How does the cultural “split” in the conventional foundation’s business model translate into sub-optimal performance on both the program and the investing sides? And conversely, how might combining these separated sides lead to improved effectiveness and mission performance? After all, optimal or not, foundations (including Heron) have been helpful in enabling partnerships between for-profits and nonprofits to improve access to affordable housing, to cite one program area among many. The example of collaboration of foundations with banks, housing developers and Community Development Financial Institutions (CDFIs) to finance affordable housing is a familiar and instructive one. It illuminates the shortcomings of the program/finance split and the potential benefits of a model that would combine them.
While there was (and is) plenty wrong with the banking industry, as the crash of 2008 made obvious, their ability to work together through financial syndicates was reasonably strong and useful, and based on shared, well-understood practices (notwithstanding a general lack of interest in mission and a monomaniacal focus on being repaid). And while most bankers lacked program knowledge or passion, they were generally transparent, predictable and clear about their business requirements (a source of repayment, reliable subsidies or credit guarantees, preferably in the form of grants); what their interest was (credit for complying with the Community Reinvestment Act, or CRA); and what reports they would need (standardized, with some geographic specificity). They typically liked to follow trusted colleague banks on common terms, since it reduced their costs, and almost always paid a “lead bank” to be the main point of contact for the borrower.
Foundations were different. Virtually all the foundations’ grants and program-related investments were subject to layers of individual legal review and program restrictions. And it seemed that each document and restriction had to be just a little different from those of our peers, almost competitively so, so we rarely, if ever, empowered a single “lead” foundation in a transaction. As a result, the most highly skilled program officers—especially those with hybrid financial and program expertise—spent time and energy working around their internal barriers, gaming their systems to fit with other investors rather than being enabled and empowered by an internal preference for simplicity and standardization. The typical foundation toolkit seemed too focused and fussy for our collaborative ambitions.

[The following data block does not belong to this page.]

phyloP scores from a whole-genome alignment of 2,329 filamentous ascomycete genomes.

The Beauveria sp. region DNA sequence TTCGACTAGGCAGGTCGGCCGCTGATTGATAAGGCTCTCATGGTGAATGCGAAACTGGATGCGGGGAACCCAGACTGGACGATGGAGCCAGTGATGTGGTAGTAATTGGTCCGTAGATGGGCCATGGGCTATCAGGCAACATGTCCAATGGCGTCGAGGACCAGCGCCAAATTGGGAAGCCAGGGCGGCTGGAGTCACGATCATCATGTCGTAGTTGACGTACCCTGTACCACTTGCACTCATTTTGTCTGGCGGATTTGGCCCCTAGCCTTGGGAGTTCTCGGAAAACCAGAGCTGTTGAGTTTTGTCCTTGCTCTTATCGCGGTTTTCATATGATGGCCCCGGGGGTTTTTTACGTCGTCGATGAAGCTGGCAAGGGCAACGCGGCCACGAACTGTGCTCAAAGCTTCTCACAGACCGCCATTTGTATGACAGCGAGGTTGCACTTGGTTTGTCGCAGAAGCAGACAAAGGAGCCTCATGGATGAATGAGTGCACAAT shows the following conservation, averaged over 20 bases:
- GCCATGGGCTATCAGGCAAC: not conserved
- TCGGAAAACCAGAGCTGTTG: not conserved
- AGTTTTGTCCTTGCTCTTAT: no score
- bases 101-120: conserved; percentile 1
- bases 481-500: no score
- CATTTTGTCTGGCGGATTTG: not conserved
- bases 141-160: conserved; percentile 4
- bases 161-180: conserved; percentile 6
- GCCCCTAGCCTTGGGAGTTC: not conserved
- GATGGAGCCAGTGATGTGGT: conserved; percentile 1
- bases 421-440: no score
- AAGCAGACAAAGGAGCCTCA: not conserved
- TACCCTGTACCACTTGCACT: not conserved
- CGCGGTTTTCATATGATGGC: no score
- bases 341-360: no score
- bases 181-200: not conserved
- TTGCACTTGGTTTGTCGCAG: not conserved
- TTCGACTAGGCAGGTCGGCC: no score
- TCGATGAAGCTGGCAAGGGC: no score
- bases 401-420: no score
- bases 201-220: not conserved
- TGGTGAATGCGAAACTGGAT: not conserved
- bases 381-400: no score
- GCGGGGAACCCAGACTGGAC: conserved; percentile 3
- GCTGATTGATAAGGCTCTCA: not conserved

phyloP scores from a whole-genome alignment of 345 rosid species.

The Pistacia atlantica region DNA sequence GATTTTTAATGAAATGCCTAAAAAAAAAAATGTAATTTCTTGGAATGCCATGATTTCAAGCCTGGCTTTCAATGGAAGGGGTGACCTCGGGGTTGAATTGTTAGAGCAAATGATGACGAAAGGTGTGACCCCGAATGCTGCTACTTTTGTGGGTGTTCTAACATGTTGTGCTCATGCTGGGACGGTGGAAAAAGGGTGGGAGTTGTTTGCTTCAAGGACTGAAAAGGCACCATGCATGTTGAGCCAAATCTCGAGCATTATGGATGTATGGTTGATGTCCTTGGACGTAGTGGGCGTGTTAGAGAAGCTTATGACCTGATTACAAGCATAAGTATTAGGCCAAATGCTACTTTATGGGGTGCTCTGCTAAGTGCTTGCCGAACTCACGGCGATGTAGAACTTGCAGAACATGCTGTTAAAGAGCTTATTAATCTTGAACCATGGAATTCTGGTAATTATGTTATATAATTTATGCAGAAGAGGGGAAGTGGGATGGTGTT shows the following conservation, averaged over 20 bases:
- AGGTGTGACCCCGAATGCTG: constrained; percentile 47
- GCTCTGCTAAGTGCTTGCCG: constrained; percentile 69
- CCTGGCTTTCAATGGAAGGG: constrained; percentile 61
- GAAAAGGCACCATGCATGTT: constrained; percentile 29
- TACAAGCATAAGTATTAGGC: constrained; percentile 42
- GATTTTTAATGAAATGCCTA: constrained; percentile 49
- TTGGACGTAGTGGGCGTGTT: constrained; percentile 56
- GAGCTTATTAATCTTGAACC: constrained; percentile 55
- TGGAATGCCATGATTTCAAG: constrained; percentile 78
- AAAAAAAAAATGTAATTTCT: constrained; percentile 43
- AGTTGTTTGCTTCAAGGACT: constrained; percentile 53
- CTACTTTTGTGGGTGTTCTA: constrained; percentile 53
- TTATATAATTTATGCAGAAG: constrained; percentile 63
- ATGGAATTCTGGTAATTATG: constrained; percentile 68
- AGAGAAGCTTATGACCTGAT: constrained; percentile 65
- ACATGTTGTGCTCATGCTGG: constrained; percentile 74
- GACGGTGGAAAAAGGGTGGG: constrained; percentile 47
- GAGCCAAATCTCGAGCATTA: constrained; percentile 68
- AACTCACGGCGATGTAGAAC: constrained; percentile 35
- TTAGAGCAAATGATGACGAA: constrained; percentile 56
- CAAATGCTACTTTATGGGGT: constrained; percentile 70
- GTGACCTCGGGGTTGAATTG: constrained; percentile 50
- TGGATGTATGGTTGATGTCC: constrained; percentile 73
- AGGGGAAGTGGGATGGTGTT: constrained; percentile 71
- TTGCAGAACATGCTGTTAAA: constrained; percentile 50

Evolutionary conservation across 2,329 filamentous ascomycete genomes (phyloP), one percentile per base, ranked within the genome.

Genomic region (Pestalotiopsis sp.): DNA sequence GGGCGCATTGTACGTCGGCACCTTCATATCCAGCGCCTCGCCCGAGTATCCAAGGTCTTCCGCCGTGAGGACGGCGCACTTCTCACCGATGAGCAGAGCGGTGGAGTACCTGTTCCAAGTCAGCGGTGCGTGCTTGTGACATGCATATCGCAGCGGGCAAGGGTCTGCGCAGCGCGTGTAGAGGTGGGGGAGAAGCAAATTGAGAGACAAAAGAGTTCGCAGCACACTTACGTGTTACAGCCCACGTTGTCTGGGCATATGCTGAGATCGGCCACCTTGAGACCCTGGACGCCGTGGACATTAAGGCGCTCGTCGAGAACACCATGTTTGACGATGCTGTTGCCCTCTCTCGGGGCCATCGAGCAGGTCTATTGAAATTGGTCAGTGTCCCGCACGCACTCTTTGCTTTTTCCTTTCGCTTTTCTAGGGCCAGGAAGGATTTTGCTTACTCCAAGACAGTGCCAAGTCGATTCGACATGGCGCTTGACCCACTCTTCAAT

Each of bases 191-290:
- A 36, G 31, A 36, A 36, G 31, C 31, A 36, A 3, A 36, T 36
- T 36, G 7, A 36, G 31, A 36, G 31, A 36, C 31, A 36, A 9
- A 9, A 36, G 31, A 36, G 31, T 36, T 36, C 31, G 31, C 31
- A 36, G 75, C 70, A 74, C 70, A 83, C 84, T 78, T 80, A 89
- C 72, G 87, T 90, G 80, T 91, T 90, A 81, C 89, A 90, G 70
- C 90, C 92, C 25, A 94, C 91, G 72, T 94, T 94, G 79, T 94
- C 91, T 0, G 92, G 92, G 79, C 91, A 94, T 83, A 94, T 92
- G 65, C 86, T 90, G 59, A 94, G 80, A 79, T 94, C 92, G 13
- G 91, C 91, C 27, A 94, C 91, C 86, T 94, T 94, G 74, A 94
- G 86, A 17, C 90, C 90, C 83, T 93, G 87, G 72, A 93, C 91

Admittedly, we foundations sometimes thought of that as part of our “value-add.” Most believed with near-fundamentalist fervor that restricting funds was necessary to assure results and the “but-for” that dominated internal discussions and justifications. Virtually none of us treated grants or loans as fungible cash but as a bespoke form of currency with a unique set of requirements relevant solely to each foundation individually. In addition, there was substantial evidence that our nonprofit borrowers, anxious to complete a long and laborious transaction without upsetting any of us (and therefore derailing the collaborative financing), accommodated each of these bespoke program strictures, entailing customization and high transaction cost for them.